Alaskan Dog Team Comes to Visalia
Dusting Off History
Last updated 5/1/2021 at 2:12pm | View PDF
The Big Creek Project in the Sierra Nevada east of Fresno is one of the early 20th century marvels. The undertaking required massive engineering, large amounts of capital and many years to build. It is an amazing story in so many ways, but there is one small part that many times gets omitted in its telling.
The often-neglected piece of the story isn't about technology, engineering or water distribution, but rather about Southern California Edison Company's famous dogsled team led by Jeremiah "Jerry" Dwyer, and their weeklong visit to Visalia.
The story of the dog team began in 1920 when the Edison Co. was working on the huge San Joaquin River hydroelectric venture in the area around Huntington Lake. During the long winter months, hundreds of employees were left to work in the Florence Lake area, almost totally cut off from the outside world. The snow could get 20-30 feet deep, especially at Kaiser Pass, and with no mechanized equipment capable of making the trip, there was no easy way of getting supplies, medicine or mail to these isolated workers.
So Edison looked to Alaska for help. There they found Jeremiah "Jerry" Dwyer, a seasoned musher and his seven-dog sled team. He was a quiet man who rarely talked about himself, but always had plenty to say about his dogs.
His favorite, Babe, the powerful lead dog, was three-quarter wolf. Patsy was part Alaskan malamute and gordon setter; Dooley was a cross between malamute and shepherd; and Riley was half wolf and half St. Bernard. The remaining three - Barney, Whiskey and Trim - were part staghound and airedale.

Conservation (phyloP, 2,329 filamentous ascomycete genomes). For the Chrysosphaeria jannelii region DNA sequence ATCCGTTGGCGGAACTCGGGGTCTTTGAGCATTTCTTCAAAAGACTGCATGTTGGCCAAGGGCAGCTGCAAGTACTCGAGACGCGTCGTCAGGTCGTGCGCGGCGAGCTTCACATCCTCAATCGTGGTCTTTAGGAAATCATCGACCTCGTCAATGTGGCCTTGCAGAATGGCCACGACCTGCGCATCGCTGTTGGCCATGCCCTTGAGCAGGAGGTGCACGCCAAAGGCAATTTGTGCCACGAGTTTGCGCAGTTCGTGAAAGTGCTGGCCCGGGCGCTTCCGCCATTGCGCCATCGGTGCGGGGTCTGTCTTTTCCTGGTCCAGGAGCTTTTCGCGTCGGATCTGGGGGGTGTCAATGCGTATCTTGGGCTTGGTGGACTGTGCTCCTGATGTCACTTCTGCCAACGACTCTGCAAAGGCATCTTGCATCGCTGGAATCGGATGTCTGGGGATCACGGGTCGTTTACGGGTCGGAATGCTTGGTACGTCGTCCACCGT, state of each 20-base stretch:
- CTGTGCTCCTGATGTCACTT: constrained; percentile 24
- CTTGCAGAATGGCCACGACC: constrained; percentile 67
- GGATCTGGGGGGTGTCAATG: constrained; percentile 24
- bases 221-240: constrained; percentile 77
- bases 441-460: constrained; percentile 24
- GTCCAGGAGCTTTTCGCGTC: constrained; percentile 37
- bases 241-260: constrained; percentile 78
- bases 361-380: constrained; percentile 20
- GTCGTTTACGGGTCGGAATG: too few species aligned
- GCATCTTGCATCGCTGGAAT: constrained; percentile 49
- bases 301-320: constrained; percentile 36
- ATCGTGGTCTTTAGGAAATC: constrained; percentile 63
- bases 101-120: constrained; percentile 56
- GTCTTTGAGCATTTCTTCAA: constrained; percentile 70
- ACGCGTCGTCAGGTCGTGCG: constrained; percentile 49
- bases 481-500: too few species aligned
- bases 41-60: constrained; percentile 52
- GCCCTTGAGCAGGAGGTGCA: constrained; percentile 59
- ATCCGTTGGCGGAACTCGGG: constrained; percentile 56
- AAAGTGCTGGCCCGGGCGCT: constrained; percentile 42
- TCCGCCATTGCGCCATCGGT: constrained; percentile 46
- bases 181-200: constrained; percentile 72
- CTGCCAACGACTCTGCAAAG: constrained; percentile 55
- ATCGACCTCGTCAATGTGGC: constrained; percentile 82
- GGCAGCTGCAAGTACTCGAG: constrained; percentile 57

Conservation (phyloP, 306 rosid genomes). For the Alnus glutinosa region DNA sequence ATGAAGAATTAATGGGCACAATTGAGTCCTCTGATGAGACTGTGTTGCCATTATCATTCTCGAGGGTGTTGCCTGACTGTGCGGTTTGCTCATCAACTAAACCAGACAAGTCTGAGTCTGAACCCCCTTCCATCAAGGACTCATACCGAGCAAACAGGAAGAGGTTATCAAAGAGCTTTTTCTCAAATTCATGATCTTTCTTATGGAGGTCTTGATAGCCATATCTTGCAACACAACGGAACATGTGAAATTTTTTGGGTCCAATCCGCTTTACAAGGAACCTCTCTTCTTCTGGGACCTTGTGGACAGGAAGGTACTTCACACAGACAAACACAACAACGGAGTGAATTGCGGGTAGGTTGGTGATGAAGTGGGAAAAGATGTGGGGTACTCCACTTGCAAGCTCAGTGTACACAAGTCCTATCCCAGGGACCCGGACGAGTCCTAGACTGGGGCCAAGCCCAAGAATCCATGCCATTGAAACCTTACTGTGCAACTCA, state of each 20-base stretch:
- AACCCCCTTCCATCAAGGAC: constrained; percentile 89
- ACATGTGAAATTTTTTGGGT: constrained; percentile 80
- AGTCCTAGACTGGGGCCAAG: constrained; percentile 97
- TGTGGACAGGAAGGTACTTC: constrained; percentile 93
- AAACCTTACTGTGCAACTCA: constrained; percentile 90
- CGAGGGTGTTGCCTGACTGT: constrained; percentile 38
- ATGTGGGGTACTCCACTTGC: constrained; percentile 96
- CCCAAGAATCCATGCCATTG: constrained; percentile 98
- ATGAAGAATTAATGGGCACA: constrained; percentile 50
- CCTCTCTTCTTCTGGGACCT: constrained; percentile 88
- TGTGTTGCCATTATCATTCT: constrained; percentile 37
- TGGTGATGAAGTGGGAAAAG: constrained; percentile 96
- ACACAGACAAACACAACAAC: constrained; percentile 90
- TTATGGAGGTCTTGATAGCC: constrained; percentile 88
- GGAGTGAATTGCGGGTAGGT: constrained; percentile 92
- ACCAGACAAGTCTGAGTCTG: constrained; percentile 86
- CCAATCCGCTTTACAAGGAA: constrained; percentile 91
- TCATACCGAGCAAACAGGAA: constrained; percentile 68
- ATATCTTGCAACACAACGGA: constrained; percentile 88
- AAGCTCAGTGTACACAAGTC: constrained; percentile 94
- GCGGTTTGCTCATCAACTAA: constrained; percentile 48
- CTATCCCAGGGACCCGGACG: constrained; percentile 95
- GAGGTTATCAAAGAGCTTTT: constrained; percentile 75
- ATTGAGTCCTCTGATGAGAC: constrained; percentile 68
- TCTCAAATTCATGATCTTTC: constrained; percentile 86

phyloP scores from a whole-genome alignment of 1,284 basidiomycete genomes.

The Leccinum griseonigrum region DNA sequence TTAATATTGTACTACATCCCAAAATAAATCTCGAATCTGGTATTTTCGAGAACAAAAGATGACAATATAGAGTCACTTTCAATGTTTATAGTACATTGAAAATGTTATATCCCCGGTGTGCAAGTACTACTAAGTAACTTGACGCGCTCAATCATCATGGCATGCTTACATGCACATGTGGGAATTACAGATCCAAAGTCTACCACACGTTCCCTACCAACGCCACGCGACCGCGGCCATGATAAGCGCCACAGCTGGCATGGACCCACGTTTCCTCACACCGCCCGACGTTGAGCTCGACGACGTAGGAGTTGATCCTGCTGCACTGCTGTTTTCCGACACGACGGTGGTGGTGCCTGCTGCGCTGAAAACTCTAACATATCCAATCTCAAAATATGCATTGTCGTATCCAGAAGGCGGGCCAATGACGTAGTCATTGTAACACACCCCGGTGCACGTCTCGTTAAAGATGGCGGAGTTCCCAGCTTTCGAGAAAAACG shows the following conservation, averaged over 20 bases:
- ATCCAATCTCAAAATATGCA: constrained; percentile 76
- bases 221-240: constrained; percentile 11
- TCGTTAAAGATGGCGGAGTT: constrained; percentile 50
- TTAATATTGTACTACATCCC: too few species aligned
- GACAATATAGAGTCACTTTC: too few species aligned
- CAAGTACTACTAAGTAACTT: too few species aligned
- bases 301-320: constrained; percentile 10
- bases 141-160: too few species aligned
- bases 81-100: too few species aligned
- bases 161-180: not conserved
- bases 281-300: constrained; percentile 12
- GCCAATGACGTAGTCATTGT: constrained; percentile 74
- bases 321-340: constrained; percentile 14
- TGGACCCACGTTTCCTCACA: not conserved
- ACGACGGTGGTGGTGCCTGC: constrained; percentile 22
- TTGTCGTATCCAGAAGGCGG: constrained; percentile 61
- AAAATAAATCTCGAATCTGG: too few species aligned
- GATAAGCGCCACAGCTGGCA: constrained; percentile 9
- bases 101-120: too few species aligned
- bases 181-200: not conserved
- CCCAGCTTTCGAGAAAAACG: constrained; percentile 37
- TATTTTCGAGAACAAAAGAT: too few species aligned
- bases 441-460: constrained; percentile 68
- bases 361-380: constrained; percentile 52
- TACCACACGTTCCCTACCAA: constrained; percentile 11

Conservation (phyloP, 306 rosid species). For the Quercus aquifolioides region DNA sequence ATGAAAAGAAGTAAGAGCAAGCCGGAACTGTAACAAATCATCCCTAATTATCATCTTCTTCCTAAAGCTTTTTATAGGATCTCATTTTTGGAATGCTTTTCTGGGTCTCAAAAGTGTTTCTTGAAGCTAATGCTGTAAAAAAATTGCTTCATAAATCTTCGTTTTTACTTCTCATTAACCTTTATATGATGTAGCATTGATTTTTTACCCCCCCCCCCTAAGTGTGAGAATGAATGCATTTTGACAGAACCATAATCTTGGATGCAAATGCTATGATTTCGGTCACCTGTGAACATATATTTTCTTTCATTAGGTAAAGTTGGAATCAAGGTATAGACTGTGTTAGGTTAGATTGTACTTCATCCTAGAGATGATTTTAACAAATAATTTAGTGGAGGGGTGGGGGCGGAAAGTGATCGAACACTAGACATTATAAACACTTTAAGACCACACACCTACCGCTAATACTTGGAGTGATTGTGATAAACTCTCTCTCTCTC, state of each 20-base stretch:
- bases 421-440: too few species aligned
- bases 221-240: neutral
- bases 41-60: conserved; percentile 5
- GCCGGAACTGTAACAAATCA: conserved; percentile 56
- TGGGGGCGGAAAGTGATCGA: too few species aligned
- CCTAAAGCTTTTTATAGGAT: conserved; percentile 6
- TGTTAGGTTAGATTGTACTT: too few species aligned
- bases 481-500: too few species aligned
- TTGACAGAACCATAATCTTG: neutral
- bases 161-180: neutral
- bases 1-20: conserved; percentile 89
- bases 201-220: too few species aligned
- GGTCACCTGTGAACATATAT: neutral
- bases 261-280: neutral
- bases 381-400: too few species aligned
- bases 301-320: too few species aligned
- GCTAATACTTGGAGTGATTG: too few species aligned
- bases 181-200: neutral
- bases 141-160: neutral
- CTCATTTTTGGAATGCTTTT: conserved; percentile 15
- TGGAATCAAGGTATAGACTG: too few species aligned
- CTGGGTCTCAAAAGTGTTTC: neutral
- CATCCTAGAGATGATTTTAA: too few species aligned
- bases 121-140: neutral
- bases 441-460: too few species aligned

Edison representatives were impressed with the team and were satisfied that "Silent Jerry," as he was called, knew how to handle the dogs. They were also convinced that the dogs and handler could survive the harsh winters in the Sierra high country.
A deal was struck, and Dwyer and his dog team became employees of Southern California Edison. The team became the winter lifeline to the workers, making daily trips from the Huntington Lake post office to the marooned workers at the high elevation Edison snow camps.
Harry Beidleman, secretary of the Visalia Chamber of Commerce, heard about Dwyer, his team and the unique assignment. He contacted Edison and asked if they could come to Visalia for an educational exhibition. He knew it was a long shot as they rarely were put on display, but surprisingly, Ballard, Edison's general manager, agreed.
Dwyer and his dog team began their weeklong exhibition on Monday, October 1, 1923, in the building at Church and Center streets. Additional wiring was brought to the building as a precaution in case the weather turned too warm. The dogs could not tolerate heat, so blocks of ice could, if needed, be brought in and additional electric fans could blow cool air on the canines.
Every day from 10 a.m. to 10 p.m., Jerry and his dogs were on display free to the public. The team was the highlight, but photographs of the Sierra back county and the Edison Big Creek Project were on display as well.
Day after day, adults and schoolchildren were thrilled by the amazing man and his dogs. J. E. Buckman, Tulare County superintendent of schools, sent a letter to all the schools encouraging attendance. As a result, school children from throughout Tulare County made the trip and word spread throughout the valley.
As expected, Dwyer shared very little about himself, but freely talked about his dogs, their pedigree and their habits. He fondly talked about his famous lead dog "Babe" who had died a year earlier. In describing his loss, he said her death hurt him more than he could have imagined, and he added that she died in his arms and did not suffer. Since then, Patsy had taken over as lead dog.
By Wednesday, almost 5,000 people had visited the exhibit and by Sunday, the number had grown to over 12,000. The "silent man of the north" and his dogs were a big hit. After a week, Dwyer and his team left Visalia bound for Huntington Lake to begin another winter season.
By the way, Dwyer buried Babe on Kaiser Pass and I believe the U.S. Forest Service sign paying tribute to that famous dog, can still be seen today.